CANADA FX DEBT-C$ firms, bouncing from last week's losses

Mon Feb 24, 2014 9:48am EST

* Canadian dollar at C$1.1075 or 90.29 U.S. cents
    * Bond prices lower across the maturity curve

    By Leah Schnurr
    TORONTO, Feb 24 (Reuters) - The Canadian dollar firmed
against the greenback on Monday, stabilizing after recent losses
and as this week's light economic calendar left the loonie with
few near-term catalysts.
    Investors were taking in comments from Bank of Canada
Governor Stephen Poloz made over the weekend that two months of
stronger domestic inflation has made the central bank feel a
little more comfortable. 
    Data on Friday showed Canada's annual inflation rate jumped
to its highest level in 1-1/2 years in January. At its most
recent meeting last month, the Bank of Canada said it had become
more concerned about weak inflation. Still, Poloz's comments did
not appear to have much impact on the loonie in early Monday
trade.
    The Canadian dollar was benefiting from a slight improvement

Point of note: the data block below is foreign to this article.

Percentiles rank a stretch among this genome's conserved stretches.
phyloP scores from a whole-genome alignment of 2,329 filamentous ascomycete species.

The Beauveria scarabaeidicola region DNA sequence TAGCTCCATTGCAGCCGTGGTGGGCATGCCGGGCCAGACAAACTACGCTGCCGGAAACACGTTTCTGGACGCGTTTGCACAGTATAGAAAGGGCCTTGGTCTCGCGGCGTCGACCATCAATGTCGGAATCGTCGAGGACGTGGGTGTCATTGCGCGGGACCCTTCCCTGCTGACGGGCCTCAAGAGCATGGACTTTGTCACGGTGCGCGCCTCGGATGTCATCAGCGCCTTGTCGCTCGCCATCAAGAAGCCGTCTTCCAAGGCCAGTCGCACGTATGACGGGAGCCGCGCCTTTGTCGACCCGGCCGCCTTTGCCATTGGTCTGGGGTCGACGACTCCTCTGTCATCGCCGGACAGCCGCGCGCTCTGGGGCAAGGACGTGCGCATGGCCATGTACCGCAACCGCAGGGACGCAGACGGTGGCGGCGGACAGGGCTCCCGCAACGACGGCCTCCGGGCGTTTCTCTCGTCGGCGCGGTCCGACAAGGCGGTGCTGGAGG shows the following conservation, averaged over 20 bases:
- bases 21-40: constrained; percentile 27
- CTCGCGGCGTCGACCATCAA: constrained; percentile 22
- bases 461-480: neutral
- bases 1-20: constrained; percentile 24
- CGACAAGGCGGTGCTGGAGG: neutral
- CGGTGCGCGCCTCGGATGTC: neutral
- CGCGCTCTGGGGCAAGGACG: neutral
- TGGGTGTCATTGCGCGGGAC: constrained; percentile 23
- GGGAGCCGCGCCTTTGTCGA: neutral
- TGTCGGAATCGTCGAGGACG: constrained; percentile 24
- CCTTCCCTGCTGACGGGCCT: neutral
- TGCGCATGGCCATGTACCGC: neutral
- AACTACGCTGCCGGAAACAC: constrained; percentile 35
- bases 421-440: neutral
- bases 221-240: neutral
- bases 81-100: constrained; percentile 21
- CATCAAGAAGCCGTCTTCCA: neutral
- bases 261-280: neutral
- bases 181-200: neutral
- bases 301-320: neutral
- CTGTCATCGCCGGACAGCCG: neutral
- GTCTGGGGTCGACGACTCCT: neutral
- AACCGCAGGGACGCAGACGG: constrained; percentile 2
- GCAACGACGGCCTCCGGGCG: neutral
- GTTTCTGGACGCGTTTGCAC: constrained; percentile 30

in risk appetite in the markets, said Scott Smith, senior market
analyst at Cambridge Mercantile Group in Calgary.
    "With the absence of domestic data until really Friday,
we'll be in a bit of a consolidative pattern. I could see the
loonie gaining a little bit of strength after that sharp
sell-off we saw earlier last week," said Smith.
    The Canadian dollar was at C$1.1075 to the
greenback, or 90.29 U.S. cents, stronger than Friday's close of
C$1.1133, or 89.82 U.S. cents.
    If the currency pair continues to consolidate, the Canadian
dollar could firm to as far as about C$1.1020, while any
declines should be capped in the low C$1.11 area over the next
day or two, said Smith.  
    The loonie tumbled last week, interrupting February's run
higher after the currency hit a 4-1/2-year low at the end of
January. The U.S. dollar appreciated by about 1 percent against
the loonie last week. 
    Investors will have to wait until Thursday's current account
figures before they get any Canadian economic data. But Friday
will be the main focus when fourth-quarter gross domestic
product will be released. Growth is expected to slip to an
annualized 2.5 percent.
    Canadian government bond prices were lower across the
maturity curve, with the two-year down 3-1/2 Canadian
cents to yield 1.030 percent and the benchmark 10-year
 down 8-1/2 Canadian cents to yield 2.528 percent.
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